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NHS 70 – My Mother the Nurse

The NHS is celebrating its 70th birthday on Thursday and I know if my Mother had been here she would have been waving the biggest of flags.

Born in 1948 just like the NHS, Joyce Cook, my Mother spent more than 30 years working as a nurse and midwife. She died aged just 51 – but one thing we could be sure of after her death was she loved her job and the NHS.

It seemed from the word go she would be linked with the NHS; her birthday is May 14 – usually when Nurses’ Day falls and the day of her death, July 5, is the date the NHS came into being.

From a young age she wanted to be a nurse. She often spoke to me about how she saw it as a vocation and something she felt called to do.

She started her training at Leeds General Infirmary but fell pregnant with my older brother half way through.
Student nurses in the 1960’s were not allowed to get pregnant and she was told in no uncertain terms she would have to leave. Determined not to give up her career she stood before a nursing committee and argued her case; she was a married woman with support and should be allowed continue with her training. She won and returned six weeks after giving birth.

Fully trained she moved to Bradford Royal Infirmary working her way up to becoming a night sister in A&E. Something she did for 20 years while my two brothers and I were growing up.

I have clear memories of her leaving for work in the evenings. She always looked fabulously glamorous to me, white uniform, pristine hat, blue and silver belt and her fob watch attached to her top pocket; leaving in a cloud of Estee Lauder perfume.

She would return the following morning with gruesome tales at the breakfast table of sewing up bikers’ legs and putting back together victims of car accidents which as children we found fascinating.

There were tough times. She was on duty in when the IRA bombed a bus full of soldiers on the M62 in the 1970s; it was a harrowing night she had told my Dad the following day.
I’m sure there were many stories she kept to herself; not everyone I guess could be put back together.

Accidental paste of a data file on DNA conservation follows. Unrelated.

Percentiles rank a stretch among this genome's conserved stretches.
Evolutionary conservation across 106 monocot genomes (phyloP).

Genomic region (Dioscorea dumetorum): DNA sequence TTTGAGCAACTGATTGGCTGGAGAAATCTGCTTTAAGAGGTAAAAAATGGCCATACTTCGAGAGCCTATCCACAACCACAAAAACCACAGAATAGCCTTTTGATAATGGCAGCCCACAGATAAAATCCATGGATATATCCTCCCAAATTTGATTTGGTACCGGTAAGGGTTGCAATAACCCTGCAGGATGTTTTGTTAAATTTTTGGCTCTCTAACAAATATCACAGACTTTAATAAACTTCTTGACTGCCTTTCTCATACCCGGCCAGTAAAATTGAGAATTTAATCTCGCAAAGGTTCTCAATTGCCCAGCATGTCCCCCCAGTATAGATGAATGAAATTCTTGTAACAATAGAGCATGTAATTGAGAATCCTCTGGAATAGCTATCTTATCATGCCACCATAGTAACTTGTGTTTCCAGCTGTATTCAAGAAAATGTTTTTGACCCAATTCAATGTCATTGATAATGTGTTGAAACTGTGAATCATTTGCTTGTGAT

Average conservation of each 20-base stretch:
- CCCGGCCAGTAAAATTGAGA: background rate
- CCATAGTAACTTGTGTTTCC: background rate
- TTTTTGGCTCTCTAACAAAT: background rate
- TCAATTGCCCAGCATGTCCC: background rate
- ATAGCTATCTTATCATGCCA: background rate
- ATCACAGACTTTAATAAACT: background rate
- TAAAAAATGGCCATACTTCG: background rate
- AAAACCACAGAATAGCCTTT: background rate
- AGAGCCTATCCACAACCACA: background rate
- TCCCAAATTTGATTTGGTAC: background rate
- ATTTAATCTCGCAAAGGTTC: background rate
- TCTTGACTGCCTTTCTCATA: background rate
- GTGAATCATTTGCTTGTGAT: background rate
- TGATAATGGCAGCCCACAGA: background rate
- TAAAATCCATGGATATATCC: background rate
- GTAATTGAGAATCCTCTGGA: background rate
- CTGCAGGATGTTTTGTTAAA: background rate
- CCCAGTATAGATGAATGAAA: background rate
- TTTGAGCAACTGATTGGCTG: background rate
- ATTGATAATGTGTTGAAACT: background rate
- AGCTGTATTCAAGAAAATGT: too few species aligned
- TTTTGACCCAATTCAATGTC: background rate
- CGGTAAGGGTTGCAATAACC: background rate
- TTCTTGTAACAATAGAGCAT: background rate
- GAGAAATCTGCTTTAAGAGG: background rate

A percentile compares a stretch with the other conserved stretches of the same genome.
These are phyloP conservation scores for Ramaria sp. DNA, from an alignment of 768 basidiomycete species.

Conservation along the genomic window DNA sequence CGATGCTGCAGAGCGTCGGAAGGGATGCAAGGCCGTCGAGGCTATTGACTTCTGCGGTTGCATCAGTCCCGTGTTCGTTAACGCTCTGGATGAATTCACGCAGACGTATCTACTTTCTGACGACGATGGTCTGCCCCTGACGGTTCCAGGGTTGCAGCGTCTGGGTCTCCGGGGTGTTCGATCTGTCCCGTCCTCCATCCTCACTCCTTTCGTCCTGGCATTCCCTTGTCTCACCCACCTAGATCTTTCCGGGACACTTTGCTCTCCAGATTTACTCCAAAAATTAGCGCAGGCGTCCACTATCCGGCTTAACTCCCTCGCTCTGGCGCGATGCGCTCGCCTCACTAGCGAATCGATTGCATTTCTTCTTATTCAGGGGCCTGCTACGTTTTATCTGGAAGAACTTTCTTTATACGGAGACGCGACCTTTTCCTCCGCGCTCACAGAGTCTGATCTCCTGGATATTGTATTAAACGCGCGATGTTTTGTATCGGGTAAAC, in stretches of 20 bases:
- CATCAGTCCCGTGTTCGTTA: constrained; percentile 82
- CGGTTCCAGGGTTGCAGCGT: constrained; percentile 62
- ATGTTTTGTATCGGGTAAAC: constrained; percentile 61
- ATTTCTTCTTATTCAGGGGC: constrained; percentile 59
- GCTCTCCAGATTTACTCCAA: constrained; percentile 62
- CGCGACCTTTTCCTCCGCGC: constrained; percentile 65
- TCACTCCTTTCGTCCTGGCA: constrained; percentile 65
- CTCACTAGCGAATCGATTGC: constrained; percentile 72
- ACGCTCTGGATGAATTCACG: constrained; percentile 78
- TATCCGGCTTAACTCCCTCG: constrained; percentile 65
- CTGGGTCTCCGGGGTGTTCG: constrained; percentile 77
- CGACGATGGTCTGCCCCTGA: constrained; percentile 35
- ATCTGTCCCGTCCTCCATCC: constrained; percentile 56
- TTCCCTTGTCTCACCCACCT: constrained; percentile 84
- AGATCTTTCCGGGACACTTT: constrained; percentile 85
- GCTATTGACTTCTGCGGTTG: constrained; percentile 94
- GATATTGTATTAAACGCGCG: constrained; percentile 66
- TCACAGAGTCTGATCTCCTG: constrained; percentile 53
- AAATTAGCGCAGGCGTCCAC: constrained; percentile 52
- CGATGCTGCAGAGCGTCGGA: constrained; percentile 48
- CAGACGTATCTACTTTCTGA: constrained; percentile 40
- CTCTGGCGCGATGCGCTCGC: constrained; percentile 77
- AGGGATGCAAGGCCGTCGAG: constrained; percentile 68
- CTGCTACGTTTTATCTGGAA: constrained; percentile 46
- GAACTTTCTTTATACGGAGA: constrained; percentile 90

I can remember one summer’s day passing a crash while we were on our way back from the seaside. She ordered my Dad to pull over and got out, returning half an hour later covered in blood. She had looked after the victim until the ambulance arrived.

One day while out walking she came across a man in a car who had attempted suicide by feeding a pipe from his exhaust. Sadly her attempts to resuscitate him failed.

As my brothers and I grew up she sought a new challenge and re-trained as a midwife. Initially it was tough taking orders from people much younger than her but she came to love the job.

She worked in some of the most deprived areas of Bradford, learning Urdu to help communicate with her Asian ladies. I often remember her arriving home during Eid, arms laden with food from grateful families she had visited.

Again there were horror stores. The piercing sound of a new born baby crying because it was already addicted to heroin, she told me on a number of occasions, was one of the worst sounds in the world.

She often bought underwear and sanitary pads for the desperate girls who couldn’t afford them and had no one to help.
When she was on-call it was usual for her to go out to some of the roughest areas of Bradford in the middle of the night; it was not for the faint-hearted.

I can be under no doubt my mother loved the NHS and loved caring for those in need.  A favour returned when she fell ill suddenly in 1999 and died three months later from non-Hodgkin’s lymphoma.

A bench now sits in the maternity unit of Bradford Royal Infirmary in her memory.

What she left for her three children was an example of someone who had loved her job, worked hard and found her vocation. Something I think we have all gone on to do.

Ironically none of us wanted to be either a nurse or doctor but it is no coincidence that after working as a journalist I found my true home in the NHS – being able to tell the story of these amazing people who make the NHS what it is. Happy birthday to the NHS.

Rosemary Preston-Cook
NHS England Communications and Engagement Manager

 

13 thoughts on “NHS 70 – My Mother the Nurse

  1. I remember Joyce as a little girl when the Mortimer’s and Edmundson’s got together.I always looked up to her as a cousin and thought her a very pretty young woman,a role model to look up to.Sadly this branch of the family, the Mortimer’s ,left for NZ in ’57 and when I returned to England for a visit with Mother Kathleen we met John her brother ,who waxed lyrical about her dedication as a nursing sister.

  2. How lovely Rosie…your Mum would have been so very proud of you and your amazing son, Harry….he’s a star xxx

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